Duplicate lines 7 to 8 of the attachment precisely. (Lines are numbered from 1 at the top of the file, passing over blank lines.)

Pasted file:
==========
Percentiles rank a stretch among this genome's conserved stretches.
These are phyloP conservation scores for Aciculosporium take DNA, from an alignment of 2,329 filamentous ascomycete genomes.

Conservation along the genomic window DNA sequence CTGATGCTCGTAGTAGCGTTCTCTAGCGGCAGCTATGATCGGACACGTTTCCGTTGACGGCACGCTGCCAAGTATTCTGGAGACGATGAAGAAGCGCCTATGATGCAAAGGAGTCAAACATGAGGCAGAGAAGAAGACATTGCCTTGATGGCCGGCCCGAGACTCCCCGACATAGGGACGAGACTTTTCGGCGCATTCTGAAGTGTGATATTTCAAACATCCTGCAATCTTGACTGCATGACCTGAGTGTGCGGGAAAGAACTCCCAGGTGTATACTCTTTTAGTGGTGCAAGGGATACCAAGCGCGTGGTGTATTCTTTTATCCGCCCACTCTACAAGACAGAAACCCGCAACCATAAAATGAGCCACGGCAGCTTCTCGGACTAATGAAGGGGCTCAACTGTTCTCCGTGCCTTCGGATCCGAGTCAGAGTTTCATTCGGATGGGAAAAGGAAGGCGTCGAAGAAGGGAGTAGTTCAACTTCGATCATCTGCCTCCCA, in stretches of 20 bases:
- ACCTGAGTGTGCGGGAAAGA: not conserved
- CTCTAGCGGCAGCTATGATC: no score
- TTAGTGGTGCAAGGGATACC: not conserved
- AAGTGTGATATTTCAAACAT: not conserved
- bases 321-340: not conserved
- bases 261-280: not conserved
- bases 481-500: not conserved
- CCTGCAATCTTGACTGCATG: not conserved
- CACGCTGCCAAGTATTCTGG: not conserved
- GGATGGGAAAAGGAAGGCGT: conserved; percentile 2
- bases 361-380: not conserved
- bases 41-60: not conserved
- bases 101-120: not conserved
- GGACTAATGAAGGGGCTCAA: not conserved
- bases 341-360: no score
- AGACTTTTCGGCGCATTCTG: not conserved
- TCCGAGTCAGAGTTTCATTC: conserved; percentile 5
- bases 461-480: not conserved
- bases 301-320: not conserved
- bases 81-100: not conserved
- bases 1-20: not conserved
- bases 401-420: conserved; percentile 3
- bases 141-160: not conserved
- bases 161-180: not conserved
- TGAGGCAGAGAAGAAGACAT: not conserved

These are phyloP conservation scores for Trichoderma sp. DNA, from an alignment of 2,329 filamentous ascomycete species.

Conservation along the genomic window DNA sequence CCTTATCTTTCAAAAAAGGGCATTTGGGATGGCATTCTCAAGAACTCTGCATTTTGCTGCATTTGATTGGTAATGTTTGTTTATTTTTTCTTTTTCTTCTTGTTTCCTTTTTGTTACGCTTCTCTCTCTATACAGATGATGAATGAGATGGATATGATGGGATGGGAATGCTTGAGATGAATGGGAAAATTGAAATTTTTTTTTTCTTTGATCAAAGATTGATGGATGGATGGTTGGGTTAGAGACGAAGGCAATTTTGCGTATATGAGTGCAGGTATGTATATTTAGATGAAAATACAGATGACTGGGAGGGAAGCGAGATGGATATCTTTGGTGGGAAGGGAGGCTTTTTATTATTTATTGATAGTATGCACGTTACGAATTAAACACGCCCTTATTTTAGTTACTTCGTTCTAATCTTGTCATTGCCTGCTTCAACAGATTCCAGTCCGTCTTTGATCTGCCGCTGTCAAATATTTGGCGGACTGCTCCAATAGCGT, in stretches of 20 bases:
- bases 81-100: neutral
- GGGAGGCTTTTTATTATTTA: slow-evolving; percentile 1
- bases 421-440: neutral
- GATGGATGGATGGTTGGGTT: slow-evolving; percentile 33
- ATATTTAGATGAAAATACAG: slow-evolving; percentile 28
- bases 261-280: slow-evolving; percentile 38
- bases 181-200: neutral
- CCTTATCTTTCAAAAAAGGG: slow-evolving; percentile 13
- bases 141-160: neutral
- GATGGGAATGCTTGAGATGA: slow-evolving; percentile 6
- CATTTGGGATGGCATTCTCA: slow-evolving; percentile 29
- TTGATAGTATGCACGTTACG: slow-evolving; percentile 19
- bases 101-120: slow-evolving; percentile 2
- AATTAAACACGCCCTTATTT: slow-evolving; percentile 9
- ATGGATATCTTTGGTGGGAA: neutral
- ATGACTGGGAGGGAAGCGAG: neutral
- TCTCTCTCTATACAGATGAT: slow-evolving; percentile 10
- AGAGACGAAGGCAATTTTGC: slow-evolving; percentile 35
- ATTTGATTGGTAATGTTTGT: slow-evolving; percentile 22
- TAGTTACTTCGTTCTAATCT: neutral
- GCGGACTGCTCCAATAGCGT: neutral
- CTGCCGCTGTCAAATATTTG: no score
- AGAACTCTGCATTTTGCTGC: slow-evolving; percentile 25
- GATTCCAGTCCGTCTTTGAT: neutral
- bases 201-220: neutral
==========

- AAGTGTGATATTTCAAACAT: not conserved
- bases 321-340: not conserved